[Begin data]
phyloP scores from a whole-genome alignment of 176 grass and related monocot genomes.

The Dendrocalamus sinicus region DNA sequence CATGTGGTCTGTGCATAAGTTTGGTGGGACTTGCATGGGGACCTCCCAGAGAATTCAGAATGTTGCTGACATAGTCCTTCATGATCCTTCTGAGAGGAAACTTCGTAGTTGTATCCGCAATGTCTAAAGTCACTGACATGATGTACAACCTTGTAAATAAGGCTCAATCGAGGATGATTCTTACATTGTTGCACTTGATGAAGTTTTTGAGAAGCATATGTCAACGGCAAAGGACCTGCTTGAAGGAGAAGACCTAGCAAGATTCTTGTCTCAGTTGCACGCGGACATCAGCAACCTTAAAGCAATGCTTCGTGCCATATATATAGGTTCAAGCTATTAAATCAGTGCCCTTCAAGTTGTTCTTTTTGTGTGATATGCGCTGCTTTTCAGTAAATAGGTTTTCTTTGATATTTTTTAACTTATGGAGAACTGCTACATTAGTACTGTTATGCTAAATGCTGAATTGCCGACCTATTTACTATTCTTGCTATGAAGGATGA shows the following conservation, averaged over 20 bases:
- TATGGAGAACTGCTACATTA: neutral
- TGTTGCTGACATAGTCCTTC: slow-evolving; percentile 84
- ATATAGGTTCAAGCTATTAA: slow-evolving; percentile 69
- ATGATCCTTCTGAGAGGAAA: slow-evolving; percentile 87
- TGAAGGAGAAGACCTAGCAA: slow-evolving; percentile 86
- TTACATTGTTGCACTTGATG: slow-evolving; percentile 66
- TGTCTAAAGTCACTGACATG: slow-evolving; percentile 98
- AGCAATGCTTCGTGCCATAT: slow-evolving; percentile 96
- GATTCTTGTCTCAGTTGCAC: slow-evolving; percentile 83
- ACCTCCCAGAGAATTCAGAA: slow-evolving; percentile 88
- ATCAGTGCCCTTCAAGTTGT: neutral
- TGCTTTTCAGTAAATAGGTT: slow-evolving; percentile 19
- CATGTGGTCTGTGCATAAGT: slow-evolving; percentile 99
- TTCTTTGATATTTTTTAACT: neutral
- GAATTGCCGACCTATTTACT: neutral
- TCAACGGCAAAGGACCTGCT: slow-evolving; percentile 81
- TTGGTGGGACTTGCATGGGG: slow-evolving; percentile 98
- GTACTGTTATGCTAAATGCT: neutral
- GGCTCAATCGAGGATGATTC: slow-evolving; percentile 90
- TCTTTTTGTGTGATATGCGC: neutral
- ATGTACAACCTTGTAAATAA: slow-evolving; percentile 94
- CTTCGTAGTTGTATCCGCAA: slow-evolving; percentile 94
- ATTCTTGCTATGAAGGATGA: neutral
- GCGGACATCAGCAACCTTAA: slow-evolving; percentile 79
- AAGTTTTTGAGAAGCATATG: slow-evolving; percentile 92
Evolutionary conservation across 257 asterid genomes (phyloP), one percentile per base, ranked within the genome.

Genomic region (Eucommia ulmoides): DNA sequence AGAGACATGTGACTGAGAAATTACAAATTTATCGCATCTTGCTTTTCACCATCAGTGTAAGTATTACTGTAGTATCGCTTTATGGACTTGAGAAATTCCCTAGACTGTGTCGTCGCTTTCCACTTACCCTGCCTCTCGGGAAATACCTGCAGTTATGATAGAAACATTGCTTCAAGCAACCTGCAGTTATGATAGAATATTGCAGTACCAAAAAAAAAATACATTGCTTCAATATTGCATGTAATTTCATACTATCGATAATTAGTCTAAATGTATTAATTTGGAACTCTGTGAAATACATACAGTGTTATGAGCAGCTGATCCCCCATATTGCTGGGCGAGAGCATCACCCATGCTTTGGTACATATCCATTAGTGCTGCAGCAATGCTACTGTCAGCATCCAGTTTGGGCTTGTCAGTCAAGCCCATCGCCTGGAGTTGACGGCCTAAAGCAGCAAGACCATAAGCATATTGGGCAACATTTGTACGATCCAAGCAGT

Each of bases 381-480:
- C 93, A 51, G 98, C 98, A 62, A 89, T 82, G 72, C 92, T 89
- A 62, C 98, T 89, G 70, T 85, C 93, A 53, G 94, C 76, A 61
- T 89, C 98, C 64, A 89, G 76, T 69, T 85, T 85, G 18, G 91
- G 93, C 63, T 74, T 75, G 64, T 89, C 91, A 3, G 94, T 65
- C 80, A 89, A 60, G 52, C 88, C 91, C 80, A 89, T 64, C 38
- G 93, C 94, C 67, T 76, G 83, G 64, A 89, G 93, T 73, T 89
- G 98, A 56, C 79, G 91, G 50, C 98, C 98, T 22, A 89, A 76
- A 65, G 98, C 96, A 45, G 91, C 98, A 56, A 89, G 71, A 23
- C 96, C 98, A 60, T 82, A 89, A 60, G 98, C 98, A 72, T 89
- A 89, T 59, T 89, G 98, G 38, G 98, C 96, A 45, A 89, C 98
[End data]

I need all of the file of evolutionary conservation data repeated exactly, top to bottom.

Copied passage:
phyloP scores from a whole-genome alignment of 176 grass and related monocot genomes.

The Dendrocalamus sinicus region DNA sequence CATGTGGTCTGTGCATAAGTTTGGTGGGACTTGCATGGGGACCTCCCAGAGAATTCAGAATGTTGCTGACATAGTCCTTCATGATCCTTCTGAGAGGAAACTTCGTAGTTGTATCCGCAATGTCTAAAGTCACTGACATGATGTACAACCTTGTAAATAAGGCTCAATCGAGGATGATTCTTACATTGTTGCACTTGATGAAGTTTTTGAGAAGCATATGTCAACGGCAAAGGACCTGCTTGAAGGAGAAGACCTAGCAAGATTCTTGTCTCAGTTGCACGCGGACATCAGCAACCTTAAAGCAATGCTTCGTGCCATATATATAGGTTCAAGCTATTAAATCAGTGCCCTTCAAGTTGTTCTTTTTGTGTGATATGCGCTGCTTTTCAGTAAATAGGTTTTCTTTGATATTTTTTAACTTATGGAGAACTGCTACATTAGTACTGTTATGCTAAATGCTGAATTGCCGACCTATTTACTATTCTTGCTATGAAGGATGA shows the following conservation, averaged over 20 bases:
- TATGGAGAACTGCTACATTA: neutral
- TGTTGCTGACATAGTCCTTC: slow-evolving; percentile 84
- ATATAGGTTCAAGCTATTAA: slow-evolving; percentile 69
- ATGATCCTTCTGAGAGGAAA: slow-evolving; percentile 87
- TGAAGGAGAAGACCTAGCAA: slow-evolving; percentile 86
- TTACATTGTTGCACTTGATG: slow-evolving; percentile 66
- TGTCTAAAGTCACTGACATG: slow-evolving; percentile 98
- AGCAATGCTTCGTGCCATAT: slow-evolving; percentile 96
- GATTCTTGTCTCAGTTGCAC: slow-evolving; percentile 83
- ACCTCCCAGAGAATTCAGAA: slow-evolving; percentile 88
- ATCAGTGCCCTTCAAGTTGT: neutral
- TGCTTTTCAGTAAATAGGTT: slow-evolving; percentile 19
- CATGTGGTCTGTGCATAAGT: slow-evolving; percentile 99
- TTCTTTGATATTTTTTAACT: neutral
- GAATTGCCGACCTATTTACT: neutral
- TCAACGGCAAAGGACCTGCT: slow-evolving; percentile 81
- TTGGTGGGACTTGCATGGGG: slow-evolving; percentile 98
- GTACTGTTATGCTAAATGCT: neutral
- GGCTCAATCGAGGATGATTC: slow-evolving; percentile 90
- TCTTTTTGTGTGATATGCGC: neutral
- ATGTACAACCTTGTAAATAA: slow-evolving; percentile 94
- CTTCGTAGTTGTATCCGCAA: slow-evolving; percentile 94
- ATTCTTGCTATGAAGGATGA: neutral
- GCGGACATCAGCAACCTTAA: slow-evolving; percentile 79
- AAGTTTTTGAGAAGCATATG: slow-evolving; percentile 92
Evolutionary conservation across 257 asterid genomes (phyloP), one percentile per base, ranked within the genome.

Genomic region (Eucommia ulmoides): DNA sequence AGAGACATGTGACTGAGAAATTACAAATTTATCGCATCTTGCTTTTCACCATCAGTGTAAGTATTACTGTAGTATCGCTTTATGGACTTGAGAAATTCCCTAGACTGTGTCGTCGCTTTCCACTTACCCTGCCTCTCGGGAAATACCTGCAGTTATGATAGAAACATTGCTTCAAGCAACCTGCAGTTATGATAGAATATTGCAGTACCAAAAAAAAAATACATTGCTTCAATATTGCATGTAATTTCATACTATCGATAATTAGTCTAAATGTATTAATTTGGAACTCTGTGAAATACATACAGTGTTATGAGCAGCTGATCCCCCATATTGCTGGGCGAGAGCATCACCCATGCTTTGGTACATATCCATTAGTGCTGCAGCAATGCTACTGTCAGCATCCAGTTTGGGCTTGTCAGTCAAGCCCATCGCCTGGAGTTGACGGCCTAAAGCAGCAAGACCATAAGCATATTGGGCAACATTTGTACGATCCAAGCAGT

Each of bases 381-480:
- C 93, A 51, G 98, C 98, A 62, A 89, T 82, G 72, C 92, T 89
- A 62, C 98, T 89, G 70, T 85, C 93, A 53, G 94, C 76, A 61
- T 89, C 98, C 64, A 89, G 76, T 69, T 85, T 85, G 18, G 91
- G 93, C 63, T 74, T 75, G 64, T 89, C 91, A 3, G 94, T 65
- C 80, A 89, A 60, G 52, C 88, C 91, C 80, A 89, T 64, C 38
- G 93, C 94, C 67, T 76, G 83, G 64, A 89, G 93, T 73, T 89
- G 98, A 56, C 79, G 91, G 50, C 98, C 98, T 22, A 89, A 76
- A 65, G 98, C 96, A 45, G 91, C 98, A 56, A 89, G 71, A 23
- C 96, C 98, A 60, T 82, A 89, A 60, G 98, C 98, A 72, T 89
- A 89, T 59, T 89, G 98, G 38, G 98, C 96, A 45, A 89, C 98